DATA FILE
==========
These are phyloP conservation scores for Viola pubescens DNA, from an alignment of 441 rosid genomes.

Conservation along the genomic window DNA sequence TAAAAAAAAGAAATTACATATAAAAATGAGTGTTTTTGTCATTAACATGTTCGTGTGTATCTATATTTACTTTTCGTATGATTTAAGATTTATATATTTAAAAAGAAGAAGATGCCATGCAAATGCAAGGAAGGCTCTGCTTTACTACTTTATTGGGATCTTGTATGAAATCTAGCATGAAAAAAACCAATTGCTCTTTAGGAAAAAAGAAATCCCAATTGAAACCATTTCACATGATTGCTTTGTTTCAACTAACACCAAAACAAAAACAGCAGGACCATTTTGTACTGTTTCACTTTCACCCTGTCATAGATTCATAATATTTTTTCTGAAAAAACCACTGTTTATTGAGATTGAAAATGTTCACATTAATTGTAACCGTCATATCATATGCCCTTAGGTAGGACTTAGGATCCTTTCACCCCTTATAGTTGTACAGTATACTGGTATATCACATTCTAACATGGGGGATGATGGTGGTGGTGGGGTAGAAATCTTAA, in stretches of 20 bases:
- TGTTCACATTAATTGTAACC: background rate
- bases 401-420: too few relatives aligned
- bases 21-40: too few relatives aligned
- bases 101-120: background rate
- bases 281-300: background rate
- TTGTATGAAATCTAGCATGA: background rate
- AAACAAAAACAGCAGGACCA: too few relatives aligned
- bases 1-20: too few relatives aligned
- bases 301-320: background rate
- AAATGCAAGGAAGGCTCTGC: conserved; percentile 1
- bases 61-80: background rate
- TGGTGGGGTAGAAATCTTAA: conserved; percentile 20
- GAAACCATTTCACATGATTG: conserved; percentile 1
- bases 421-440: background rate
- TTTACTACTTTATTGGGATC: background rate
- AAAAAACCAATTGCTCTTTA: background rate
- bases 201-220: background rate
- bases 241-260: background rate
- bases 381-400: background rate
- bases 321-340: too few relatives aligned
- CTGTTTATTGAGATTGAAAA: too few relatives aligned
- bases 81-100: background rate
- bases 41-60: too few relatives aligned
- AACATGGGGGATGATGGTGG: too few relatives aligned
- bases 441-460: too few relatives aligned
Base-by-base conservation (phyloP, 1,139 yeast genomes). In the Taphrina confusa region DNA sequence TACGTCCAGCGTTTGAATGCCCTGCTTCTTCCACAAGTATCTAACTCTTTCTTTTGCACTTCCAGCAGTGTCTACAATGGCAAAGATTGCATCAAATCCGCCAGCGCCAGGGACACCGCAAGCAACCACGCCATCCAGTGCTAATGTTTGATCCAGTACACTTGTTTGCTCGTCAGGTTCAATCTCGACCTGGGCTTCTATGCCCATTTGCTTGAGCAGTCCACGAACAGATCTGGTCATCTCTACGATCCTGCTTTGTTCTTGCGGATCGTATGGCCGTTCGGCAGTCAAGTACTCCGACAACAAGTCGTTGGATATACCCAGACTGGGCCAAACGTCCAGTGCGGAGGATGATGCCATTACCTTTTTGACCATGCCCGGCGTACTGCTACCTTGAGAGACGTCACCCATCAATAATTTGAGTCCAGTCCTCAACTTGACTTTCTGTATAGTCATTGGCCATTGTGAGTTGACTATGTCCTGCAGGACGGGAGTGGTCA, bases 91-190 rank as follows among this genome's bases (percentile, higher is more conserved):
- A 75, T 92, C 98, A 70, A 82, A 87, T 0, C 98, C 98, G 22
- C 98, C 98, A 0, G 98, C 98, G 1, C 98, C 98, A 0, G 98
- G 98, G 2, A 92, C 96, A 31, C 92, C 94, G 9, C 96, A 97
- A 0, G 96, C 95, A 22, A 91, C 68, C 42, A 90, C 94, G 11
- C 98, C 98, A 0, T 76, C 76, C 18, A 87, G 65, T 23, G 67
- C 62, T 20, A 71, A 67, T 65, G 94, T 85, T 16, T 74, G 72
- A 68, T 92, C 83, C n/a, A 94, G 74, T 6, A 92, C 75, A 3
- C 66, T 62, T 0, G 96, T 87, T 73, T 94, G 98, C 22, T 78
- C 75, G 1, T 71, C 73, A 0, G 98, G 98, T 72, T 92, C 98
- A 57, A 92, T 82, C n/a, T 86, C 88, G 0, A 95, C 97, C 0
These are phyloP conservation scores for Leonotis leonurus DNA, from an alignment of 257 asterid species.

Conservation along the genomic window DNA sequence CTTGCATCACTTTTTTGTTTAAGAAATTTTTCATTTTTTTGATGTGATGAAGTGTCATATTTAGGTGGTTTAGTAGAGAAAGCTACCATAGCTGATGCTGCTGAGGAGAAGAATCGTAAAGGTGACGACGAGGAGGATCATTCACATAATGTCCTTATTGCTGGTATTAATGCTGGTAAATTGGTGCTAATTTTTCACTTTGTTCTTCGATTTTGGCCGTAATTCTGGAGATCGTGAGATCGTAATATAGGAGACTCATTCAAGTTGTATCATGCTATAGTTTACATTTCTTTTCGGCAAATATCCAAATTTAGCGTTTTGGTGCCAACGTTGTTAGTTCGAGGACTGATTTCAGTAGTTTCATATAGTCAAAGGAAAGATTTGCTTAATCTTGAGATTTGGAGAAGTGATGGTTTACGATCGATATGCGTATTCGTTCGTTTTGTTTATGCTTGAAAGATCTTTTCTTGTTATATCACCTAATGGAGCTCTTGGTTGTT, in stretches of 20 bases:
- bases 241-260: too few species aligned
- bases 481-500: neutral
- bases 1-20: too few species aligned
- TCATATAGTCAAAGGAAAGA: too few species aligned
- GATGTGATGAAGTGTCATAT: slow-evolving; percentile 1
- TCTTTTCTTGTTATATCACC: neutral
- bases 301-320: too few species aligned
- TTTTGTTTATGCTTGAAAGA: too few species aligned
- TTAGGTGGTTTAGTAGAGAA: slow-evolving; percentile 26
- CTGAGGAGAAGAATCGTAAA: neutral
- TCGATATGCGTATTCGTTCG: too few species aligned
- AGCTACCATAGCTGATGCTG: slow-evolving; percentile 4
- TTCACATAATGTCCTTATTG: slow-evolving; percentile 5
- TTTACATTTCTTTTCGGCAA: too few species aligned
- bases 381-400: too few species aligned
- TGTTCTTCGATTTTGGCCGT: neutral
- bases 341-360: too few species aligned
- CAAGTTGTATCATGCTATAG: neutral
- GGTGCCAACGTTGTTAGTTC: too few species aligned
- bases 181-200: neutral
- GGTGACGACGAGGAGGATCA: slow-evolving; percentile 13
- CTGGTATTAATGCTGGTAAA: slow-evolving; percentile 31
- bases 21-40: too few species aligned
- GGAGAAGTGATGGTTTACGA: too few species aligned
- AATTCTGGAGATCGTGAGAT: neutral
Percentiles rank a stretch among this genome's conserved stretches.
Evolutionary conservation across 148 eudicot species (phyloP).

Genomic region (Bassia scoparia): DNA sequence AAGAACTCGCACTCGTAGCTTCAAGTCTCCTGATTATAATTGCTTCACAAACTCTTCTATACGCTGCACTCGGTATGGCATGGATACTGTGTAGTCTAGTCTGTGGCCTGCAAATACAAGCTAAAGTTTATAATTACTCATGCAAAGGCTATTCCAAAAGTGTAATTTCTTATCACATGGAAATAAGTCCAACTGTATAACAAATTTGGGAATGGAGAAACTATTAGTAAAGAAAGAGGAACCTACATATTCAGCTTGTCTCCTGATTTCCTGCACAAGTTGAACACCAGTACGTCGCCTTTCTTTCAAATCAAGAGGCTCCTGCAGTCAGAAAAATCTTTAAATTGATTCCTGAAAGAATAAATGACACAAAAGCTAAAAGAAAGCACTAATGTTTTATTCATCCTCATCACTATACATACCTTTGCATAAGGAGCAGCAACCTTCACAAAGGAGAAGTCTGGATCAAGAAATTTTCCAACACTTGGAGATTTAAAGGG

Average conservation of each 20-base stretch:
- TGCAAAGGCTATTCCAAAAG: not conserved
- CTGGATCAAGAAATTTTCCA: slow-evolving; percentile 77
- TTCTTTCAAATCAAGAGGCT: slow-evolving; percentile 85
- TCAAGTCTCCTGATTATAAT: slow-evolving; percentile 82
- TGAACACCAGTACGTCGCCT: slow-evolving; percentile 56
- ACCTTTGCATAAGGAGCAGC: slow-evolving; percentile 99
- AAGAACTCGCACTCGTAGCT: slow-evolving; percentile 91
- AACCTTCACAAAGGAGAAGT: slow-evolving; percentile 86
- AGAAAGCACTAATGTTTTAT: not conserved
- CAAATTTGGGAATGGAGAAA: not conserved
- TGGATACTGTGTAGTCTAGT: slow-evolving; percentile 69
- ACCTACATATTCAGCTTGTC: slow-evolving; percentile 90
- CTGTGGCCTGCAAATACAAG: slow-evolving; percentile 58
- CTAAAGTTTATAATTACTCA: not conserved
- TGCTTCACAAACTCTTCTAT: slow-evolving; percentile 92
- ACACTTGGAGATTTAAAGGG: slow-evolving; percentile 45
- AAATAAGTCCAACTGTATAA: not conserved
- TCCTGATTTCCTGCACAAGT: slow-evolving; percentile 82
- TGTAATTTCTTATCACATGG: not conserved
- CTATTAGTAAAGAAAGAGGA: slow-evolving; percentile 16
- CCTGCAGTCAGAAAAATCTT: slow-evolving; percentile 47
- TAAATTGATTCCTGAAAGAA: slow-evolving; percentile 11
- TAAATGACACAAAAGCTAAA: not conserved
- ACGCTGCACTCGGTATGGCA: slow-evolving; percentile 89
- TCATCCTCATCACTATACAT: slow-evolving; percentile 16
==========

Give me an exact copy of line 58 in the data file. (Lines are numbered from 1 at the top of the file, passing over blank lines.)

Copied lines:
- CAAGTTGTATCATGCTATAG: neutral